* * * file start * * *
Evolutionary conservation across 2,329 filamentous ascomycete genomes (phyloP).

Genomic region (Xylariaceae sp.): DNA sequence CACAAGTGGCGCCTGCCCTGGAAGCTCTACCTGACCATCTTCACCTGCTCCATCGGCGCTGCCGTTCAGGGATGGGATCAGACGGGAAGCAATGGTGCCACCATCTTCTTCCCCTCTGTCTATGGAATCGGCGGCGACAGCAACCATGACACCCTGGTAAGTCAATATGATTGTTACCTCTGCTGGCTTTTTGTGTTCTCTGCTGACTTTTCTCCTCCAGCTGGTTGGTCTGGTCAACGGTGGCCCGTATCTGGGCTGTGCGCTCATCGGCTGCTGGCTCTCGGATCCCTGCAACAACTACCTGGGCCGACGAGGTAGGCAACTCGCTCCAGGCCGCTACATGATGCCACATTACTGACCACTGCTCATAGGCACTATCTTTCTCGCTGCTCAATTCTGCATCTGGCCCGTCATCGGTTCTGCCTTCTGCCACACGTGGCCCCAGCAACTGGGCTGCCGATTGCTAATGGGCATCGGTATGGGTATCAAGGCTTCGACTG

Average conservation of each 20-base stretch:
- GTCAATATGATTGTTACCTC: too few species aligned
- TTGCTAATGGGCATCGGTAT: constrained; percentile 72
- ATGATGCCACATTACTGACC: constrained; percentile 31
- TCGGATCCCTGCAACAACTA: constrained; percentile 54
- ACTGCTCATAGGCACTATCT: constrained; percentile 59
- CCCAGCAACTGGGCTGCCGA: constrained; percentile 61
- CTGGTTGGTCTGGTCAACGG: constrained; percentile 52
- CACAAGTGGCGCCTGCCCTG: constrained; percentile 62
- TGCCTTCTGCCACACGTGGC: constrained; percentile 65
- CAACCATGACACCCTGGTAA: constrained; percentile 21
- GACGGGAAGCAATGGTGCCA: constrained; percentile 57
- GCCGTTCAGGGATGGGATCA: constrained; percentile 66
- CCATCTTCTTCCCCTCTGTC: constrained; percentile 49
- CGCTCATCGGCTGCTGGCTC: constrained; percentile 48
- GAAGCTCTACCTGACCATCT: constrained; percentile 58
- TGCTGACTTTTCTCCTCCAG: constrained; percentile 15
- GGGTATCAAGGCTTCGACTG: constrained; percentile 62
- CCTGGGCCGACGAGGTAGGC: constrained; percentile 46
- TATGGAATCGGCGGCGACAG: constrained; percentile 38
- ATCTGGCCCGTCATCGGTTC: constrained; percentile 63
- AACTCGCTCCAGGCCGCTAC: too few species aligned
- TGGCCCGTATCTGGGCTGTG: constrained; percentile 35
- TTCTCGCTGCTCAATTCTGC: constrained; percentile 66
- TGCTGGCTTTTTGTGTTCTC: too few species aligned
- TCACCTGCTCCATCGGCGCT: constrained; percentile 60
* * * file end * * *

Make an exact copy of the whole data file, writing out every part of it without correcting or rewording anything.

Evolutionary conservation across 2,329 filamentous ascomycete genomes (phyloP).

Genomic region (Xylariaceae sp.): DNA sequence CACAAGTGGCGCCTGCCCTGGAAGCTCTACCTGACCATCTTCACCTGCTCCATCGGCGCTGCCGTTCAGGGATGGGATCAGACGGGAAGCAATGGTGCCACCATCTTCTTCCCCTCTGTCTATGGAATCGGCGGCGACAGCAACCATGACACCCTGGTAAGTCAATATGATTGTTACCTCTGCTGGCTTTTTGTGTTCTCTGCTGACTTTTCTCCTCCAGCTGGTTGGTCTGGTCAACGGTGGCCCGTATCTGGGCTGTGCGCTCATCGGCTGCTGGCTCTCGGATCCCTGCAACAACTACCTGGGCCGACGAGGTAGGCAACTCGCTCCAGGCCGCTACATGATGCCACATTACTGACCACTGCTCATAGGCACTATCTTTCTCGCTGCTCAATTCTGCATCTGGCCCGTCATCGGTTCTGCCTTCTGCCACACGTGGCCCCAGCAACTGGGCTGCCGATTGCTAATGGGCATCGGTATGGGTATCAAGGCTTCGACTG

Average conservation of each 20-base stretch:
- GTCAATATGATTGTTACCTC: too few species aligned
- TTGCTAATGGGCATCGGTAT: constrained; percentile 72
- ATGATGCCACATTACTGACC: constrained; percentile 31
- TCGGATCCCTGCAACAACTA: constrained; percentile 54
- ACTGCTCATAGGCACTATCT: constrained; percentile 59
- CCCAGCAACTGGGCTGCCGA: constrained; percentile 61
- CTGGTTGGTCTGGTCAACGG: constrained; percentile 52
- CACAAGTGGCGCCTGCCCTG: constrained; percentile 62
- TGCCTTCTGCCACACGTGGC: constrained; percentile 65
- CAACCATGACACCCTGGTAA: constrained; percentile 21
- GACGGGAAGCAATGGTGCCA: constrained; percentile 57
- GCCGTTCAGGGATGGGATCA: constrained; percentile 66
- CCATCTTCTTCCCCTCTGTC: constrained; percentile 49
- CGCTCATCGGCTGCTGGCTC: constrained; percentile 48
- GAAGCTCTACCTGACCATCT: constrained; percentile 58
- TGCTGACTTTTCTCCTCCAG: constrained; percentile 15
- GGGTATCAAGGCTTCGACTG: constrained; percentile 62
- CCTGGGCCGACGAGGTAGGC: constrained; percentile 46
- TATGGAATCGGCGGCGACAG: constrained; percentile 38
- ATCTGGCCCGTCATCGGTTC: constrained; percentile 63
- AACTCGCTCCAGGCCGCTAC: too few species aligned
- TGGCCCGTATCTGGGCTGTG: constrained; percentile 35
- TTCTCGCTGCTCAATTCTGC: constrained; percentile 66
- TGCTGGCTTTTTGTGTTCTC: too few species aligned
- TCACCTGCTCCATCGGCGCT: constrained; percentile 60